"In the beginning God entrusted the earth and its resources to the common stewardship of mankind to take care of them, master them by labor, and enjoy their fruits. The goods of creation are destined for the whole human race. However, the earth is divided up among men to assure the security of their lives, endangered by poverty and threatened by violence. the appropriation of property is legitimate for guaranteeing the freedom and dignity of persons and for helping each of them to meet his basic needs and the needs of those in his charge. It should allow for a natural solidarity to develop between men."Or, 'men have a right to private property'. Indeed, private property is an element of dignity and freedom and part of Solidarity. But the Catechism also warns us,
"The right to private property, acquired by work or received from others by inheritance or gift, does not do away with the original gift of the earth to the whole of mankind. the universal destination of goods remains primordial, even if the promotion of the common good requires respect for the right to private property and its exercise.
In his use of things man should regard the external goods he legitimately owns not merely as exclusive to himself but common to others also, in the sense that they can benefit others as well as himself. The ownership of any property makes its holder a steward of Providence, with the task of making it fruitful and communicating its benefits to others, first of all his family.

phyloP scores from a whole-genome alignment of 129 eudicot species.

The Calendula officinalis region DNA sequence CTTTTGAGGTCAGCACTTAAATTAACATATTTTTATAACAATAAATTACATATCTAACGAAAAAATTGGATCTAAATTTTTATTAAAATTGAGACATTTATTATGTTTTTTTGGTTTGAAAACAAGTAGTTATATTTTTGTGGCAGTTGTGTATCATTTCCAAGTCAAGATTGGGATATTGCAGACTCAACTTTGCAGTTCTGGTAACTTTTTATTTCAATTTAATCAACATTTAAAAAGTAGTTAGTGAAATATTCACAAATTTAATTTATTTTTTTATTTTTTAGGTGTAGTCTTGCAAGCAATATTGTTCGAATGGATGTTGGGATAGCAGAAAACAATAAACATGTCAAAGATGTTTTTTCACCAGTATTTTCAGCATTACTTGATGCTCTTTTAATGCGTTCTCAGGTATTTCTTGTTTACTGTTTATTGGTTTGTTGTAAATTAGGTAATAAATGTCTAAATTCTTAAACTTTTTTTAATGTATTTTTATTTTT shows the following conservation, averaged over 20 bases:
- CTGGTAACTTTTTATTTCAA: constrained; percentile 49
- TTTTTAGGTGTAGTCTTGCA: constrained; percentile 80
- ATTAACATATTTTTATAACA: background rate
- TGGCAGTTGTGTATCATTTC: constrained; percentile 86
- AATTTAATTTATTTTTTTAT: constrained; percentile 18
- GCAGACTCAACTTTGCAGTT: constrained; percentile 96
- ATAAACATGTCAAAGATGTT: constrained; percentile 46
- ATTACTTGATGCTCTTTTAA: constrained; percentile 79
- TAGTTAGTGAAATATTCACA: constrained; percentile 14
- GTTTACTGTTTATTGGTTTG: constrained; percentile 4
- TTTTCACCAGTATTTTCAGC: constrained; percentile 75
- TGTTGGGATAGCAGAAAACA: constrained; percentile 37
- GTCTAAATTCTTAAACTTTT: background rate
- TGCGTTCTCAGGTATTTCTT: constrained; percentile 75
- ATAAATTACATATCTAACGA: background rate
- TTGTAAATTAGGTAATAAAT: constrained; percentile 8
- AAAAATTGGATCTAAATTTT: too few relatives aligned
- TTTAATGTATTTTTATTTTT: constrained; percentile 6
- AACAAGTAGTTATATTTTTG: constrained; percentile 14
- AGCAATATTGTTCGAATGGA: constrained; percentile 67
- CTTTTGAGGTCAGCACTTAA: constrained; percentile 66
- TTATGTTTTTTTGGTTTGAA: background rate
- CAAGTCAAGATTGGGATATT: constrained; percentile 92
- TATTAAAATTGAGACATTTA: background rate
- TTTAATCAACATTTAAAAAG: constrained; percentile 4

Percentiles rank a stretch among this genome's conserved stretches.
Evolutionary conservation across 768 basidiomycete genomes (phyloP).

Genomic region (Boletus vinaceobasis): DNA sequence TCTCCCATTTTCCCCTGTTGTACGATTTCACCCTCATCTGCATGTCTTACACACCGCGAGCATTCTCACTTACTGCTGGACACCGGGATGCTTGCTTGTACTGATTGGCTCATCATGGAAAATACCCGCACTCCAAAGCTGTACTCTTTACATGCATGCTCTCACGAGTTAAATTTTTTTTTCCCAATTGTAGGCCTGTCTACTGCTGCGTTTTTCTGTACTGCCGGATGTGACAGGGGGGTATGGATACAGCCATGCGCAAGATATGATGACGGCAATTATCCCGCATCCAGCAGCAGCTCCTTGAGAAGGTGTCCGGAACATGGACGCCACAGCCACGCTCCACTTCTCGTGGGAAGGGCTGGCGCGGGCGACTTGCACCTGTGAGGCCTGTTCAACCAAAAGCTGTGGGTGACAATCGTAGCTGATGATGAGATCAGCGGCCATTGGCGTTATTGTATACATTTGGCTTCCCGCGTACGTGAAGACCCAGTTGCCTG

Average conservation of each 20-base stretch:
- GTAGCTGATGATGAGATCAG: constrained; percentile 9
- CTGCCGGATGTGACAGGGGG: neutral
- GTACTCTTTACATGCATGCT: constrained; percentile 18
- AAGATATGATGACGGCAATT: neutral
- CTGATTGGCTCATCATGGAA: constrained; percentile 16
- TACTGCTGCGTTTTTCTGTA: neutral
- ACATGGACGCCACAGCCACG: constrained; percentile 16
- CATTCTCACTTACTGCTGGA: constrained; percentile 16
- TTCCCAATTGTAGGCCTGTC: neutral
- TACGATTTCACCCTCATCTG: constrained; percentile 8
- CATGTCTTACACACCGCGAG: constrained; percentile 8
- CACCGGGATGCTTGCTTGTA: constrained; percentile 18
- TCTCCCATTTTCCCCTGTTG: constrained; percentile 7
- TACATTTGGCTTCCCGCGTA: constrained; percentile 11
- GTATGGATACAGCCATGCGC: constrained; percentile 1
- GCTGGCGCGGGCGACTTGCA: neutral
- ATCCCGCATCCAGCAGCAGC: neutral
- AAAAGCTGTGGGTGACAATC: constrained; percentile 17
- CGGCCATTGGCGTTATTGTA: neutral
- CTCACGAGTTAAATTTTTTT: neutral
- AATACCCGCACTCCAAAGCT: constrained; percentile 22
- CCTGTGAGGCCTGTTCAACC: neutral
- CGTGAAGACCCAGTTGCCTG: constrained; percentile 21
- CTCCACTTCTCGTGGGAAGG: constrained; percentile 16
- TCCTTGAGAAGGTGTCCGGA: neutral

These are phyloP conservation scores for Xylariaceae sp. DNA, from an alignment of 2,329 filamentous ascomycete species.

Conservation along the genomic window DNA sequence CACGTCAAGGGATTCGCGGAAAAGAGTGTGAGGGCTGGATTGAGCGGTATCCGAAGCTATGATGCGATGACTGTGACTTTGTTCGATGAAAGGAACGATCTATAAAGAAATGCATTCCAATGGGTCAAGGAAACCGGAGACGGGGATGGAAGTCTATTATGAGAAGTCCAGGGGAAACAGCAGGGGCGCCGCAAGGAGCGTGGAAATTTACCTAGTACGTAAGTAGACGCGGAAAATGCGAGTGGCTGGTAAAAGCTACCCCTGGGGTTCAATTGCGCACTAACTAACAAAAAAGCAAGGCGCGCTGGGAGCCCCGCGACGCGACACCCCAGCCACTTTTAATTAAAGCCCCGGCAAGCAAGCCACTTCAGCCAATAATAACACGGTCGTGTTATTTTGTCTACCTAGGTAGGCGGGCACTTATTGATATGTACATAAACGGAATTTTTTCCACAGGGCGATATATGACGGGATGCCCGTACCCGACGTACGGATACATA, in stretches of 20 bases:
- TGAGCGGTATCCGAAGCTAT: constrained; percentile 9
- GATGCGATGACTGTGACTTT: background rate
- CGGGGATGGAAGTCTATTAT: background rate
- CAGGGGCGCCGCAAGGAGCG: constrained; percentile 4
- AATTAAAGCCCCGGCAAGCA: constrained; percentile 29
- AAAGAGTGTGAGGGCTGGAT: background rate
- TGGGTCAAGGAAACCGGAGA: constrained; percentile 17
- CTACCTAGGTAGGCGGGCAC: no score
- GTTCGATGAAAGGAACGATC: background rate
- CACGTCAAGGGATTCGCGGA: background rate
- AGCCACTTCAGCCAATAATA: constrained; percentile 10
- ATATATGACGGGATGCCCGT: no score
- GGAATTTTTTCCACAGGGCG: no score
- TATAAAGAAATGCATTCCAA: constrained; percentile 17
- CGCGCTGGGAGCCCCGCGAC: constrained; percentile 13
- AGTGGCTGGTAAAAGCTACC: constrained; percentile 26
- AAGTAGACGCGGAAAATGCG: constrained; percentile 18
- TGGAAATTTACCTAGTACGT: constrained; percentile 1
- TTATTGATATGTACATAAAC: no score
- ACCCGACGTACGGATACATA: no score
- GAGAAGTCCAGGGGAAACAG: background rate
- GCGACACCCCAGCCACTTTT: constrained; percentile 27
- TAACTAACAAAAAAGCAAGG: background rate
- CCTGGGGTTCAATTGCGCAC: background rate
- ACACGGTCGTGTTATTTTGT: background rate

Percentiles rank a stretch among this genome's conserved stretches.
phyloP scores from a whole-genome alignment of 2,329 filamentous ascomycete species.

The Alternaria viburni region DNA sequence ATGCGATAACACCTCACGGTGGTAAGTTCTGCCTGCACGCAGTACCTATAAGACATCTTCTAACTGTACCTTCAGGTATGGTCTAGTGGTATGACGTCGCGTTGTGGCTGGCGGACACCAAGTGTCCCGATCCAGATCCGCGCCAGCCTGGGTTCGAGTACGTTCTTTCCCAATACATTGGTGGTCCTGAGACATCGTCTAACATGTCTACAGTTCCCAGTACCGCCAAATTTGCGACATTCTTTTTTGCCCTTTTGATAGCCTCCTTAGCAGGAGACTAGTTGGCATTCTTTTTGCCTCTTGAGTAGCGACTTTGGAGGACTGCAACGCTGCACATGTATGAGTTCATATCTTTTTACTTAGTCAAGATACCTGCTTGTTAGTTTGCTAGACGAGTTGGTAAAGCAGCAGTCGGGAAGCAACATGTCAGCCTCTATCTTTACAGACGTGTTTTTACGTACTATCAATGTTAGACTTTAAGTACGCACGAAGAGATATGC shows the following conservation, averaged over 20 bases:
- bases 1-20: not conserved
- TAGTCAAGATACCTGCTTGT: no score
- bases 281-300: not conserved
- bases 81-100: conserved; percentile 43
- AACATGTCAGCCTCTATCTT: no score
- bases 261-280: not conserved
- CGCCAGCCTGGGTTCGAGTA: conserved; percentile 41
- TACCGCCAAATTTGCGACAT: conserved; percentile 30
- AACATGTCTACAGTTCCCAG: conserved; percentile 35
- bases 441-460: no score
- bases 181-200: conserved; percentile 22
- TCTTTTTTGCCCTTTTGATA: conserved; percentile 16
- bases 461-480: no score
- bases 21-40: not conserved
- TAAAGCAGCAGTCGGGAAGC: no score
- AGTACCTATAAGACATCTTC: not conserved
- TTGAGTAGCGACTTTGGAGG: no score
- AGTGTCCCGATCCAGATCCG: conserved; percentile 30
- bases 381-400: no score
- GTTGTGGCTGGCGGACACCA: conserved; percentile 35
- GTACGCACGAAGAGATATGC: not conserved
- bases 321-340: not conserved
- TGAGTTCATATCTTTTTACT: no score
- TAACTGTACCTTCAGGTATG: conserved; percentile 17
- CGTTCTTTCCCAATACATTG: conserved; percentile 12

Goods of production - material or immaterial - such as land, factories, practical or artistic skills, oblige their possessors to employ them in ways that will benefit the greatest number. Those who hold goods for use and consumption should use them with moderation, reserving the better part for guests, for the sick and the poor. "Another reminder that we are part of a family and that we owe all good to God and, thus, we owe solidarity to our neighbors. Note as well that yet again there is an explicit rejection of collectivism ('the common good requires respect for the right to private property and its exercise') and individualism (' legitimate goods he... ... owns not... exclusive to himself but common to others...'). Indeed, we are morally obligated to make our property fruitful because fruitfulness helps others. If we are 'middlemen' then we must be as efficient as possible so that we do not waste what could be used charitably. The Catechism later states,